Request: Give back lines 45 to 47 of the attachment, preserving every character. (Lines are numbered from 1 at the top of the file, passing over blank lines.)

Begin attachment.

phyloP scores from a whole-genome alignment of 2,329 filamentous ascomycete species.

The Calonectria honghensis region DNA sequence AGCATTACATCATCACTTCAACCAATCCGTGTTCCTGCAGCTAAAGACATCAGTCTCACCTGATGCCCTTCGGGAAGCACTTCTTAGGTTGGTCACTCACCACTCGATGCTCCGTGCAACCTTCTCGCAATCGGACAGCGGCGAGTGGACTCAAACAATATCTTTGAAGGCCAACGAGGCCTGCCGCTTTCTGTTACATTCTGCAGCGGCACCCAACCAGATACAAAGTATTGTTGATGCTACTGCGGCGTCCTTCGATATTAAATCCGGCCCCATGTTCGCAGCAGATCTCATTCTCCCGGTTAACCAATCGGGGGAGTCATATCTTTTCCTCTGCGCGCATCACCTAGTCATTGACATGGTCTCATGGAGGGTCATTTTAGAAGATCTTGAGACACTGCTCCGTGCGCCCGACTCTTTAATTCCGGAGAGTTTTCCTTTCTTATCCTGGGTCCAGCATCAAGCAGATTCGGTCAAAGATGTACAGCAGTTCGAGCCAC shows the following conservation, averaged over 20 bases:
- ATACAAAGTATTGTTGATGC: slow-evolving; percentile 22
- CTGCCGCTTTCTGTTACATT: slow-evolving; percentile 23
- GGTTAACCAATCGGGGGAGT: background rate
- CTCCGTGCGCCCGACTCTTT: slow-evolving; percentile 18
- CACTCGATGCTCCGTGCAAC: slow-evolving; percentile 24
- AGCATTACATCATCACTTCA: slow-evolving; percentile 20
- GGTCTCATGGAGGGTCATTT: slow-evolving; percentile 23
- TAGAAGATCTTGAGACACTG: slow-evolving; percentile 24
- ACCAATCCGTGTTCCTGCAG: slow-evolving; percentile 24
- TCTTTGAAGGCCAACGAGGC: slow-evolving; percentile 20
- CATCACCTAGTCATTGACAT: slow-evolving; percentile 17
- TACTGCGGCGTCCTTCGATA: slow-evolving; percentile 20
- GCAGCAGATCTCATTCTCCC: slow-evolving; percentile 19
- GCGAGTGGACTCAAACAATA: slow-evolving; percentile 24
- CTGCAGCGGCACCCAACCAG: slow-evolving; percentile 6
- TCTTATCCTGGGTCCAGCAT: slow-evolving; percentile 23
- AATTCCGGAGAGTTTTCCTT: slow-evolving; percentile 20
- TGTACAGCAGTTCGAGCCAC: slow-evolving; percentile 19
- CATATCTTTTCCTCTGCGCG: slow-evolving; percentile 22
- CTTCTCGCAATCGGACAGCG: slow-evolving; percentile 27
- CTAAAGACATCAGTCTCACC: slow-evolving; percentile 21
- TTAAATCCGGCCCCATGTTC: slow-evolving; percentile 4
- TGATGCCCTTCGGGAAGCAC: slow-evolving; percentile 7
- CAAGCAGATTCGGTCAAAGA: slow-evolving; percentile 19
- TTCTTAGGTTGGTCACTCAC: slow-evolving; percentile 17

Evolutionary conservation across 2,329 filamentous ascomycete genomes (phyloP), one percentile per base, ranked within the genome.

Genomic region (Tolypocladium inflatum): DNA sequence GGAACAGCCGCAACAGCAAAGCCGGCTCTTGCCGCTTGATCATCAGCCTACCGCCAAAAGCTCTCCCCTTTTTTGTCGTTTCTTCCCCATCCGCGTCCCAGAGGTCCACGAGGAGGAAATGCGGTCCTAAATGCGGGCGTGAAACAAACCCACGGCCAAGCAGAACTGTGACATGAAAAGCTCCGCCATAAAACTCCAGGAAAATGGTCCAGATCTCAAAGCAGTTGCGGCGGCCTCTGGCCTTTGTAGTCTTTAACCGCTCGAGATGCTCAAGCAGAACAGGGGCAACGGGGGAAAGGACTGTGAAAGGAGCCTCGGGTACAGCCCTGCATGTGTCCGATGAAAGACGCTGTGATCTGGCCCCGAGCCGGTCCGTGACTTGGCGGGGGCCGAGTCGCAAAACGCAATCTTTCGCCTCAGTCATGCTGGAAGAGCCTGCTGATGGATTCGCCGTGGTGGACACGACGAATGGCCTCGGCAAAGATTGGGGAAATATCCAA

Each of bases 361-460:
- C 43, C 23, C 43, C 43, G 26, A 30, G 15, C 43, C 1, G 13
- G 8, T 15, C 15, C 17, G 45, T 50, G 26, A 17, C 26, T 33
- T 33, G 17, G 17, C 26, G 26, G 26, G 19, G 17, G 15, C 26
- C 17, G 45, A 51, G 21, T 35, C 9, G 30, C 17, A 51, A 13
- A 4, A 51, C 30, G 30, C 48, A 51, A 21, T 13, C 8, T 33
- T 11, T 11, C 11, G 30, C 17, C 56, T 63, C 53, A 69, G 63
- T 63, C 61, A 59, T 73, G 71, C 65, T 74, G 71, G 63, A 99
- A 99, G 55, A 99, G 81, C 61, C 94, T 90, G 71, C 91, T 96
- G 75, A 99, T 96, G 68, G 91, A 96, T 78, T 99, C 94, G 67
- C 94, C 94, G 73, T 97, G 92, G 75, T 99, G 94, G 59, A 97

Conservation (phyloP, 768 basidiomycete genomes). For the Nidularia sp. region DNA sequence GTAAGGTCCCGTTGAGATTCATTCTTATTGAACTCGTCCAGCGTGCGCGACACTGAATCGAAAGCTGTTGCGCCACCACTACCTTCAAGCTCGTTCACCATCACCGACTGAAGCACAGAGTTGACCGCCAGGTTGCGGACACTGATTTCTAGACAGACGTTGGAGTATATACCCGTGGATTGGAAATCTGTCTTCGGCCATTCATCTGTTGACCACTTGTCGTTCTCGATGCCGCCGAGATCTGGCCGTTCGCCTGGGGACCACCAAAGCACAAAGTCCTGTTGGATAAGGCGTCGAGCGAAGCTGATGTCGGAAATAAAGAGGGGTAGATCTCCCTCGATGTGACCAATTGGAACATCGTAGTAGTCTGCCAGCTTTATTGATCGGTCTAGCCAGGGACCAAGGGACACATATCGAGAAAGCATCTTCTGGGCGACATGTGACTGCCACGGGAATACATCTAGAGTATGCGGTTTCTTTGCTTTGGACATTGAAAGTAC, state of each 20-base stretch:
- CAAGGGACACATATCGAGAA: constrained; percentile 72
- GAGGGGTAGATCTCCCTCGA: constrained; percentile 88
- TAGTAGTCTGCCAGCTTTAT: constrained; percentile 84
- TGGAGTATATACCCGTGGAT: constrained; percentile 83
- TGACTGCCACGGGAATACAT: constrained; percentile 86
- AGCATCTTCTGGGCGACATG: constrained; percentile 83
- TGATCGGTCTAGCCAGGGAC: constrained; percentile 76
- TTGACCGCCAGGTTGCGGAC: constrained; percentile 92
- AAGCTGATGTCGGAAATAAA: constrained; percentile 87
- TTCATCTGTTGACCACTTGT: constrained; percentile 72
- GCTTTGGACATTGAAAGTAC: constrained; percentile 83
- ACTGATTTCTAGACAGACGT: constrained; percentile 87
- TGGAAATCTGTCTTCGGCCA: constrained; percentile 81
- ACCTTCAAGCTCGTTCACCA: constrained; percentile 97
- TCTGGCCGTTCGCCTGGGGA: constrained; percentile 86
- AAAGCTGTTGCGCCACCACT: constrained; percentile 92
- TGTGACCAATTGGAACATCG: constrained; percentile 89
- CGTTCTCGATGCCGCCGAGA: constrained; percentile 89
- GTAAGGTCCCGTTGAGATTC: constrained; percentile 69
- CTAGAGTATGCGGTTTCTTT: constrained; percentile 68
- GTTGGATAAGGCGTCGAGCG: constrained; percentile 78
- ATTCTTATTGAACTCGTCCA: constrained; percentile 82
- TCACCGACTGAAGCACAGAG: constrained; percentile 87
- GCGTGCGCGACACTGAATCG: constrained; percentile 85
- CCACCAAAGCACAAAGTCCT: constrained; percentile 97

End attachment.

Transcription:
- TGGAGTATATACCCGTGGAT: constrained; percentile 83
- TGACTGCCACGGGAATACAT: constrained; percentile 86
- AGCATCTTCTGGGCGACATG: constrained; percentile 83